Consumers’ Taste For Analog Spurs Marketers’ Creativity

In this digital age, analog continues to hold a place in consumers’ and marketers’ hearts. Rather than being entirely supplanted by digital alternatives, more traditional media like film photography, board games, print magazines and vinyl records have held on to consumers’ tastes, and marketers are responding in innovative ways.

Retailer Best Buy pulled CDs from its stores on July 1—sales of compact discs fell 20 percent last year—but will continue to stock vinyl records, which have experienced sales growth for the past 12 consecutive years. Seeking to connect with vinyl’s fanbase, marketers’ have used the medium in several innovative ways. For example, Pete’s Cold Brew’s “Blacker Than Black” campaign promoted its triple-strength coffee with a LP made from pressed coffee that featured four black metal songs. When broken up and mixed with water, the records became a mocha coffee beverage. Kellogg’s made an edible record out of breakfast cereal—Chocolate Frosted Flakes, to be exact—that debuted the band PRETTYMUCH’s single, “Hello.”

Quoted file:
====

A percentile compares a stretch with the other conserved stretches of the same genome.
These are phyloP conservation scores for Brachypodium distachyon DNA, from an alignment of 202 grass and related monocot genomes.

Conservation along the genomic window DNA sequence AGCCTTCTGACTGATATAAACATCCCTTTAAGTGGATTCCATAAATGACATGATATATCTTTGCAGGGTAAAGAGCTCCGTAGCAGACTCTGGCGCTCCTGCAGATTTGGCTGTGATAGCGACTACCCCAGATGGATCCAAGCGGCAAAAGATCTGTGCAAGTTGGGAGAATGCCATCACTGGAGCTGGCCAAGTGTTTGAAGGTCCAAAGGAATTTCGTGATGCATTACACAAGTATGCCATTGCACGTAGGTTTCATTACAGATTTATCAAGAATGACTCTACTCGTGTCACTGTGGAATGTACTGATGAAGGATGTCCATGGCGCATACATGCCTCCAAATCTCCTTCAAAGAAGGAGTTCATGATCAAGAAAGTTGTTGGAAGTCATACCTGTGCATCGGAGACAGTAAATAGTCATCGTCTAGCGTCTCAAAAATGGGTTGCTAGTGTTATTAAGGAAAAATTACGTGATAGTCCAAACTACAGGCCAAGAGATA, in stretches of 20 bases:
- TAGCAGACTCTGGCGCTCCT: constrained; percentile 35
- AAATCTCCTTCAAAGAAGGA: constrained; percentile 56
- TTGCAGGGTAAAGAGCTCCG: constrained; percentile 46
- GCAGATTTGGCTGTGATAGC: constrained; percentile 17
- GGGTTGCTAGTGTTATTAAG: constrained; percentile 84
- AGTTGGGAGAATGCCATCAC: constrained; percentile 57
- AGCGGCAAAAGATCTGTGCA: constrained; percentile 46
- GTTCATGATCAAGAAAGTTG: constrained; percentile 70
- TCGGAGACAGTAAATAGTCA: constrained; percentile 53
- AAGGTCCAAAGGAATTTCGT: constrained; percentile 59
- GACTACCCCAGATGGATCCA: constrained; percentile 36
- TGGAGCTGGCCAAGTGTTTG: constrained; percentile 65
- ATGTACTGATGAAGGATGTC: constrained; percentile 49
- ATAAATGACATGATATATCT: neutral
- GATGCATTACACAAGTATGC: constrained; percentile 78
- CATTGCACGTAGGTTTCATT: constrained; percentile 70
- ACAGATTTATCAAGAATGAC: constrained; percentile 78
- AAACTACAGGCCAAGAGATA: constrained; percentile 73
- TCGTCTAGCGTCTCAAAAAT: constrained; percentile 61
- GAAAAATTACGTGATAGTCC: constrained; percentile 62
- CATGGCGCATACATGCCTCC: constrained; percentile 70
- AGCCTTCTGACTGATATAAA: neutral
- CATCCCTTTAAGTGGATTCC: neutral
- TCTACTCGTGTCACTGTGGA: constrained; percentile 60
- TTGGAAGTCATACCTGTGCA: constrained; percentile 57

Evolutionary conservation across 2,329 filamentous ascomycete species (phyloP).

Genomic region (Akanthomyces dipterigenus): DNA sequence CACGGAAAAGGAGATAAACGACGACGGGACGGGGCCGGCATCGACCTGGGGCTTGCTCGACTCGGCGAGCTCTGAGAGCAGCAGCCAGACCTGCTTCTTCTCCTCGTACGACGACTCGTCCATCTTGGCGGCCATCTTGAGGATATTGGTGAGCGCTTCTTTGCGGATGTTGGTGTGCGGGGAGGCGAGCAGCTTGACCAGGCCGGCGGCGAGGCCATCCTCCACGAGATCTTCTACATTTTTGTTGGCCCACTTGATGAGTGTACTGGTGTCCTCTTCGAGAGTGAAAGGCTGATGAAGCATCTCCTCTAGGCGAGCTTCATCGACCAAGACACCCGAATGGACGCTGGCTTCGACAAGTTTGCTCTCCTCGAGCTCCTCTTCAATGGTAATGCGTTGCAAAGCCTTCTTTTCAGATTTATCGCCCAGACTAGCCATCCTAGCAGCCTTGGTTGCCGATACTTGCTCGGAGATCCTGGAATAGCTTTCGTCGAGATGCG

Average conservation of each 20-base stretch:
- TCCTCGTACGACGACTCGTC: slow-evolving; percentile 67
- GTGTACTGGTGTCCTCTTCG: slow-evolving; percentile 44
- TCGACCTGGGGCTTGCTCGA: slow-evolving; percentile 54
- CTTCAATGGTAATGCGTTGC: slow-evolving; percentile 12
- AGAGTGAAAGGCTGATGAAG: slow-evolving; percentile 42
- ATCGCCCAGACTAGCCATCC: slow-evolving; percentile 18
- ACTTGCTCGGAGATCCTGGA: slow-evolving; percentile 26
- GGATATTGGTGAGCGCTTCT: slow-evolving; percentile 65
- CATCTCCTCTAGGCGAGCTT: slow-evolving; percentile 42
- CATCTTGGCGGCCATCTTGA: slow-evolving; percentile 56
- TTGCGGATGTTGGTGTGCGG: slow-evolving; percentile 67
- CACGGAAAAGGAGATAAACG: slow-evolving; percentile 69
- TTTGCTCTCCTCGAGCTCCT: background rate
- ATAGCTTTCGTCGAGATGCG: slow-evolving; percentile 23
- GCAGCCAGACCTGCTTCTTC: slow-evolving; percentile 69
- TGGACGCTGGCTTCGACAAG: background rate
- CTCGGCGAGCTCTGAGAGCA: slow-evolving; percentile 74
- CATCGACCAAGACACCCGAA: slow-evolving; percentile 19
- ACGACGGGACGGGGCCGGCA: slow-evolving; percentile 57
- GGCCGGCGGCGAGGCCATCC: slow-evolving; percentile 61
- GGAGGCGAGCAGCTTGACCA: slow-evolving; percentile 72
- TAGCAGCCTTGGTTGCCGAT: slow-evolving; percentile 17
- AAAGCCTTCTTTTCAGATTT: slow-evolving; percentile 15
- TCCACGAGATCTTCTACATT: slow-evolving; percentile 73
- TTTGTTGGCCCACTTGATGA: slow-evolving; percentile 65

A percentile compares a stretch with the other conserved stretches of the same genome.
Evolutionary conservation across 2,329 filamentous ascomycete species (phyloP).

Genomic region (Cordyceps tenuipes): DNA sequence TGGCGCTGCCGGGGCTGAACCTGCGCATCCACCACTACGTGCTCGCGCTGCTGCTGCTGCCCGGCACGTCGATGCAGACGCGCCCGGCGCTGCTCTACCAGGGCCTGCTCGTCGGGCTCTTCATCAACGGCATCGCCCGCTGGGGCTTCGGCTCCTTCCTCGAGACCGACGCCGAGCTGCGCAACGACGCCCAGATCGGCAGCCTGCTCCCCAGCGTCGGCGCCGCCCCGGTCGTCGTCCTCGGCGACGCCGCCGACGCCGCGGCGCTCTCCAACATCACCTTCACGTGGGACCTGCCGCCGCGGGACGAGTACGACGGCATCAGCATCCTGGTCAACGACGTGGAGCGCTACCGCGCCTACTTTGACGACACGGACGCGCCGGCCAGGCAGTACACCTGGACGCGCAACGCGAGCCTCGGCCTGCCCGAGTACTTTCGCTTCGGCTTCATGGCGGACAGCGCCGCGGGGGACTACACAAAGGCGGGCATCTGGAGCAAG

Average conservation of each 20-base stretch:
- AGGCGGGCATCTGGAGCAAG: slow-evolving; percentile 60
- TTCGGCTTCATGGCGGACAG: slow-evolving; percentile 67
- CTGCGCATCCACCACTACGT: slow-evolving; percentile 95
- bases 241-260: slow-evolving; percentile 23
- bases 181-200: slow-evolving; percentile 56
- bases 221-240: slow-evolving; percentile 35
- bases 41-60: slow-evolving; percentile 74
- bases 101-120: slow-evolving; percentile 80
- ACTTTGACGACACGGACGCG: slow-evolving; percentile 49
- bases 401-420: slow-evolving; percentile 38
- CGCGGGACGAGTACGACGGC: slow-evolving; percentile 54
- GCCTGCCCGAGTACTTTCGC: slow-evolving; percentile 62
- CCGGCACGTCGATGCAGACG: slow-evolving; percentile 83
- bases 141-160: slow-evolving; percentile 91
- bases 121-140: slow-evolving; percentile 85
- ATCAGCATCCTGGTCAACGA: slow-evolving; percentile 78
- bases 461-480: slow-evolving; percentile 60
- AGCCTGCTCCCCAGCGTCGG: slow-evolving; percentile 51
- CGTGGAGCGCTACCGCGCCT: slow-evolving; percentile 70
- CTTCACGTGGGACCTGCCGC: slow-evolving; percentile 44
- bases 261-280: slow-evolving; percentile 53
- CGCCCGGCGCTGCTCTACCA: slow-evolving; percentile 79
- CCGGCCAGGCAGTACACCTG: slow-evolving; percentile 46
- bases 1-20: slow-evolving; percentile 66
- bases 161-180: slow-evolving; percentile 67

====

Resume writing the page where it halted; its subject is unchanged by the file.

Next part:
While marketers may not yet be exploring the edible properties of print magazines, they are finding new ways to use them to connect with audiences both large and small. Facebook has launched the British-based quarterly print magazine Grow. With its content available both on and offline, the print edition is targeted at business executives and available in first- and business-class lounges at certain airports and train stations. The Wing, a network of coworking and community spaces designed for women, is taking advantage of print magazines’ ability to serve niche audiences with its publication of No Man’s Land, which offers news and lifestyle content, and connects nonmembers to the brand. It is available for sale online.


 

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